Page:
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Kerry WeberJanuary 31, 2022
Students from St. John's Catholic School in Goshen, N.Y., attend Mass celebrated by New York Cardinal Timothy M. Dolan Sept. 24, 2021. (CNS photo/Bob Reers via Catholic New York)

This past fall, my oldest child started kindergarten at a Catholic school. I had little idea what to expect: Would my son enjoy school? Would he get along with his teachers? Would the pandemic entirely derail his experience? But as it turns out, I need not have worried. He loves learning. He admires his teachers. He and his classmates happily wear their masks and get on with their day.

My own experience in Catholic schools was a largely positive one that truly shaped me and my faith. My son’s reports about his participation in the school’s morning prayer or about the prayer table in his classroom indicate that he is beginning to feel this too. But this experience is becoming less common. Between 2020 and 2021, Catholic elementary school enrollment decreased by 8.1 percent. Overall enrollment in Catholic schools is at its lowest point in 50 years.

For supporters of Catholic education, these numbers are hard to face, but there are also many reasons to hope that Catholic schools still have a vibrant future. And I’m glad to say that America has been covering the many changes and challenges facing these schools. Many questions remain, but I am glad that America is helping to foster conversations about meaning and mission.

Enrollment in Catholic schools is at its lowest point in 50 years. But there are also reasons to hope that Catholic schools still have a vibrant future.

These conversations have included the hope that the lessons the pandemic has provided for Catholic schools might point to a better way forward. In one article, Jeff Hausman, the founder and president of Arrupe Virtual Learning Institute, a provider of online student coursework and collaboration, described Catholics schools as “a place where tradition and change can converge.” And Kathy Mears, the interim president and chief executive officer of the National Catholic Educational Association, wrote about how the pandemic has helped Catholics schools to see that they can pivot in order to benefit the person.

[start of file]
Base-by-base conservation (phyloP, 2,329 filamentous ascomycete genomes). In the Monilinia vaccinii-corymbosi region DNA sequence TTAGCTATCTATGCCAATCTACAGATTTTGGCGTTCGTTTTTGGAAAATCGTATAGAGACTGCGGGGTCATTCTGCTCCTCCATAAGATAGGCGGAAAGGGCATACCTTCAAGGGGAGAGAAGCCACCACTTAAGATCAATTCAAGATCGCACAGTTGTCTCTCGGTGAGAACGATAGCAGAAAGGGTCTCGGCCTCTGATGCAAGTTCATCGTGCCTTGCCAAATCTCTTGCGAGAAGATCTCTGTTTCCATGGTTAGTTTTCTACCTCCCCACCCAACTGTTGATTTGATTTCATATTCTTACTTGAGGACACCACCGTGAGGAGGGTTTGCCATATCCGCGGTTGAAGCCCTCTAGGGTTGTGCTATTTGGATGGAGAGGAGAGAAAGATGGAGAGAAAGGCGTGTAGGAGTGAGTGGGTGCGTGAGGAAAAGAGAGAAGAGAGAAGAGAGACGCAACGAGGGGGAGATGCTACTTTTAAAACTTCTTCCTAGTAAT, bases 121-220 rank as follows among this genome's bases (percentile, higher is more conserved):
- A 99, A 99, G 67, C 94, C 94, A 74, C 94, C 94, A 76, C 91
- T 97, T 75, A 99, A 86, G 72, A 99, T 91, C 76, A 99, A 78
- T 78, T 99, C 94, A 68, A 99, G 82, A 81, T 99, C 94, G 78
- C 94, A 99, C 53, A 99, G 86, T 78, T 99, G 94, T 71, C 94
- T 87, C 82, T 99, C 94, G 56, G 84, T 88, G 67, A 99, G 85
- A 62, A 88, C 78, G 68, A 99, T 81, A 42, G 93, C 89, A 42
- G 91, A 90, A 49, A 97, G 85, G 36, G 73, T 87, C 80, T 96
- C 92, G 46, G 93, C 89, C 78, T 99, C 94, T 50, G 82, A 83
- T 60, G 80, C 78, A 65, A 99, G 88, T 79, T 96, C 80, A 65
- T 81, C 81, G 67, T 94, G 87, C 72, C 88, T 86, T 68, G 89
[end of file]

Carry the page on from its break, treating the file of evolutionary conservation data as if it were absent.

A willingness to pivot in the face of new needs, might mean attempting hybrid virtual and in-person learning for the long term, like Lumen Verum Academy in the Archdiocese of Boston. Or it might mean implementing an 11-month school year and 10-hour days to help prepare boys at Loyola Academy at Brophy College Preparatory in Phoenix to be men for others. Or maybe it means arguing that Catholic schools must “foster the capacity of our students to recognize racism in all of its forms—both in their personal implicit biases and in systems and structures that perpetuate unequal opportunity still today—and to oppose them vigorously through concrete action,” as Christopher J. Devron, S.J., president of Fordham Preparatory School in the Bronx, N.Y., wrote.

But Catholic schools also know that even in the midst of a changing world, their identity remains constant. The entryway to my elementary school had a sign that I’ve seen in many schools since, which reads in part, “Christ is the reason for this school.”

Sometimes living out this countercultural identity means working on behalf of the poor with a food drive competition among 15 Jesuit schools across seven states. Sometimes it means embracing a particular charism, like the Benedictine vow of stability. It might mean welcoming 22 students at a Jesuit high school into the Catholic Church.

Ideally, Catholic schools exist at the intersection of faith and the world. They are not places that exist to shield students from reality, nor are they places where students deal only with secular concerns. They help students process their experience through the lens of faith with the hope that their work in the world will reflect that.

Sister Percylee Hart, principal of Union Catholic High School in New Jersey—the alma mater of the gold-medal Olympian Sydney McLaughlin—has made a habit of encouraging all students to achieve their best. “Each one is special, God’s creation,” said Sister Percylee of her students. “They have special gifts and talents, and the call is to become all God calls you to be. And here, we’re going to help you do that.”

Luckily, Sister Percylee is not alone in this effort. Which is why this week we celebrate Catholic Schools Week to honor the thousands of Catholic school faculty and staff who work endlessly on behalf of their students, as well as the parents who scrimp and save and support the schools in endless ways. (Want to buy some wrapping paper?) And the students who embrace the mission—and remind us of it. And who one day, God willing, will be the ones to continue it.

America has several reports, essays and opinion columns about the past, present and future of Catholic schools. You can find all of them here, but the following list is a good place to start:

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